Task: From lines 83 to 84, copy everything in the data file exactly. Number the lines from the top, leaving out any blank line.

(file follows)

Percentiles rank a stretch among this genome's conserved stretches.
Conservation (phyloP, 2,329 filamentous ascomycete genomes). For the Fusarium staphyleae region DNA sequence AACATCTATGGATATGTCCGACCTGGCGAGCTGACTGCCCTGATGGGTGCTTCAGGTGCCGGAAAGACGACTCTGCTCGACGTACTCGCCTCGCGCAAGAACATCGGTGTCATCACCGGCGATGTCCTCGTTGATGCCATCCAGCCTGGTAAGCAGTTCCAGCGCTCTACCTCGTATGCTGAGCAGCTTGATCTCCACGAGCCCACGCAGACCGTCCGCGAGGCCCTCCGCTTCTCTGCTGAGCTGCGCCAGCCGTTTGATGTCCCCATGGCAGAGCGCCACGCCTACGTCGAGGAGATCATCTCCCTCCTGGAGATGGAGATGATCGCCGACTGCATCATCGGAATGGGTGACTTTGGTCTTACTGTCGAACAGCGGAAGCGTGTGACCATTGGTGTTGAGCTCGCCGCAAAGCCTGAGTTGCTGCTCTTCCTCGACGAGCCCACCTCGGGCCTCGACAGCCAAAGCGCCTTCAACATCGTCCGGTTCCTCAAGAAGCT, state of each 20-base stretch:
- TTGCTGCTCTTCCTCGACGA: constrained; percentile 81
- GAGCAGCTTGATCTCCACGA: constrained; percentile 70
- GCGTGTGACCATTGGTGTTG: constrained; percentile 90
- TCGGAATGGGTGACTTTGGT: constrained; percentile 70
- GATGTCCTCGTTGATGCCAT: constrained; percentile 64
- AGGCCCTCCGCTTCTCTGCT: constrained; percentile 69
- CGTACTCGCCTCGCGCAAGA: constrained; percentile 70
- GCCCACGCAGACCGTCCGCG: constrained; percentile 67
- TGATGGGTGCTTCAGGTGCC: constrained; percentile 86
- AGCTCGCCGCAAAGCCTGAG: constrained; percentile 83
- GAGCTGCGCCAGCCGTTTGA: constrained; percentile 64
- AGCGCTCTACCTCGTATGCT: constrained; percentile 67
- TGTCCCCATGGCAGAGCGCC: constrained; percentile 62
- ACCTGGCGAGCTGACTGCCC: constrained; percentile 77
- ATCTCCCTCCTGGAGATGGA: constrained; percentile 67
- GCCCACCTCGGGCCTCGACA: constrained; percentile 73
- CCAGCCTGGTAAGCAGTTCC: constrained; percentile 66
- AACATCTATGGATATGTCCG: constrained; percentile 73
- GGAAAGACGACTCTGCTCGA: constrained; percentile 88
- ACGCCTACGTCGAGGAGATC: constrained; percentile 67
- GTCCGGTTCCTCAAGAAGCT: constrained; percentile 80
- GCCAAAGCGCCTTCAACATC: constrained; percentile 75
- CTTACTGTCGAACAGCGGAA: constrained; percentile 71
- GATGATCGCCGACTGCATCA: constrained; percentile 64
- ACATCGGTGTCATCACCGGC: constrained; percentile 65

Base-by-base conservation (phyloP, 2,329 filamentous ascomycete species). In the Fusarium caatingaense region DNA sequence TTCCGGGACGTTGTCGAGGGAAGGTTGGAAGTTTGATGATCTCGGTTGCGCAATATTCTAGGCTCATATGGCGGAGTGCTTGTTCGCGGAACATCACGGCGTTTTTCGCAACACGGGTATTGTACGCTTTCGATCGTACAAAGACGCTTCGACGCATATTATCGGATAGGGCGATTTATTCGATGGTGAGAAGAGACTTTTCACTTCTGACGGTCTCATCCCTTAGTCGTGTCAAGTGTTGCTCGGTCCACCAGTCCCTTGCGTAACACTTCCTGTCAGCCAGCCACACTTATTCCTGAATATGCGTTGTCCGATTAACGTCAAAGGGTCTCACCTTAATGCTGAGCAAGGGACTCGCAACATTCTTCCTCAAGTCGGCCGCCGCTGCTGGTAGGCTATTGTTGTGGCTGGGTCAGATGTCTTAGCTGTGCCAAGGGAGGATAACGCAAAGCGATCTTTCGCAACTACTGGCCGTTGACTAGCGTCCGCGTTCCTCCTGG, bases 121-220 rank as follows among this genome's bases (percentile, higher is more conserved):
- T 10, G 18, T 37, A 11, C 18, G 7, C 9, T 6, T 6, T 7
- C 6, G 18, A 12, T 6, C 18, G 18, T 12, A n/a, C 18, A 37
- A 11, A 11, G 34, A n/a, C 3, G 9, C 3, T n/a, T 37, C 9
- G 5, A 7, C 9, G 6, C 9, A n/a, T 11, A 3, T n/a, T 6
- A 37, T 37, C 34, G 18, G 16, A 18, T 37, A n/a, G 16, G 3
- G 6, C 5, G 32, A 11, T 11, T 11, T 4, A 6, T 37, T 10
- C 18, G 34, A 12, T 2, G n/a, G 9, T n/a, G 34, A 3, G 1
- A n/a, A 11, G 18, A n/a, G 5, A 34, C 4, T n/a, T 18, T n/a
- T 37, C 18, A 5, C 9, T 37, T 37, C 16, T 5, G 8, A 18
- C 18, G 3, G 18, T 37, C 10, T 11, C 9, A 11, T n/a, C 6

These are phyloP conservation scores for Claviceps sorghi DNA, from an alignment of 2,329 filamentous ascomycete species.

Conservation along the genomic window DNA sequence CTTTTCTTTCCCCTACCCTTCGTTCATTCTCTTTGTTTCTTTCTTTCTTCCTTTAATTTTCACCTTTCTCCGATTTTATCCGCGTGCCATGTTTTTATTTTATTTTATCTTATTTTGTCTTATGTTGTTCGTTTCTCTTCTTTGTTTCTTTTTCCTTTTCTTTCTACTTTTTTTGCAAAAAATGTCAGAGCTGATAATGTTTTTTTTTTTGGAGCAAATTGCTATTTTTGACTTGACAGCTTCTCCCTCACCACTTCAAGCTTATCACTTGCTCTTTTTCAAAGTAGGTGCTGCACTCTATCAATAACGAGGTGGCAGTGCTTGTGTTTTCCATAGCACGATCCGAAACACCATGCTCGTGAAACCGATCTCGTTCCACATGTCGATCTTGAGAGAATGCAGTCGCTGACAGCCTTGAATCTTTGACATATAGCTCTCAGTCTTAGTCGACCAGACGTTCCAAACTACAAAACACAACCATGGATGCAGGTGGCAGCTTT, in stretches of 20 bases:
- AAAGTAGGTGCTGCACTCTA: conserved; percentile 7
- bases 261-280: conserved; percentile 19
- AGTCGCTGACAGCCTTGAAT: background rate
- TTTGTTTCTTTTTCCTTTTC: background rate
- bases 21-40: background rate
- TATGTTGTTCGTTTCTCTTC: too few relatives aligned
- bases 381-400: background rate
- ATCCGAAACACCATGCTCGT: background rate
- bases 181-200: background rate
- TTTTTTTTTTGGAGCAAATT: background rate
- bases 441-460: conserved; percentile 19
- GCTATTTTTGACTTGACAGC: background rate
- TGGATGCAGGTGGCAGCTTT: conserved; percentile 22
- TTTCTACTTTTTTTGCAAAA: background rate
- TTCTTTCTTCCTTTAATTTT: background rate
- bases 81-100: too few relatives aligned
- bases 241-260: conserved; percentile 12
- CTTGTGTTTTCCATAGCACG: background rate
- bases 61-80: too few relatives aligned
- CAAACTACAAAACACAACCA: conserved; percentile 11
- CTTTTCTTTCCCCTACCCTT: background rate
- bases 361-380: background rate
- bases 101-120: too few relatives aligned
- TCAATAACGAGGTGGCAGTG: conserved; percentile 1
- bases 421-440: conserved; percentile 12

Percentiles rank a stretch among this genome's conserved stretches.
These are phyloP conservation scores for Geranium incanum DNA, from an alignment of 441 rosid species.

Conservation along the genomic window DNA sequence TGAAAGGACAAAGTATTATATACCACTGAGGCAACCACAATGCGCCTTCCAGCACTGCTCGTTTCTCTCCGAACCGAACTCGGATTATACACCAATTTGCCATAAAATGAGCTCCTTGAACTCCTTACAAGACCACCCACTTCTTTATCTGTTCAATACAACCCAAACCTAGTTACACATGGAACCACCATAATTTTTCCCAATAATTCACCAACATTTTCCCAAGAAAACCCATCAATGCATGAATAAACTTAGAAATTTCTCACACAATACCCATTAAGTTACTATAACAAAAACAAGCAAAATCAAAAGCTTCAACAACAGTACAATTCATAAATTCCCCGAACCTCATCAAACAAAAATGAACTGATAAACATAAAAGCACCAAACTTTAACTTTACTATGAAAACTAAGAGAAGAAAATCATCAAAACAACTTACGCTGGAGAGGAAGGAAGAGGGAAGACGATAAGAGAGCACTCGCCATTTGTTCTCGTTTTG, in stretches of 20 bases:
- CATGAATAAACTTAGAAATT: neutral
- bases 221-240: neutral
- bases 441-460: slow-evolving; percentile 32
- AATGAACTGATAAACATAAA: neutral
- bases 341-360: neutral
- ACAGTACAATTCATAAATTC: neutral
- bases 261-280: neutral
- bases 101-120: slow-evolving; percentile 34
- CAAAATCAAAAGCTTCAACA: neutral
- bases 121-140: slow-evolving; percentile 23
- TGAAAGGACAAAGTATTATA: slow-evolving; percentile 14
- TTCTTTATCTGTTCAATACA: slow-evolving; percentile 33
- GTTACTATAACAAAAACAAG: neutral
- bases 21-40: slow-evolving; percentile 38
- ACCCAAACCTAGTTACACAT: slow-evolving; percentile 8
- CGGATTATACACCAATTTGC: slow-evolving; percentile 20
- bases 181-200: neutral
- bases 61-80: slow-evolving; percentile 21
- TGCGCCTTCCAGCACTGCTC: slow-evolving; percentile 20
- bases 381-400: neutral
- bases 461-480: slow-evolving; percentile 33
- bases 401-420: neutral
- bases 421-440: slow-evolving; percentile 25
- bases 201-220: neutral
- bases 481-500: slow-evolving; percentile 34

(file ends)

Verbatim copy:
- ACCCAAACCTAGTTACACAT: slow-evolving; percentile 8
- CGGATTATACACCAATTTGC: slow-evolving; percentile 20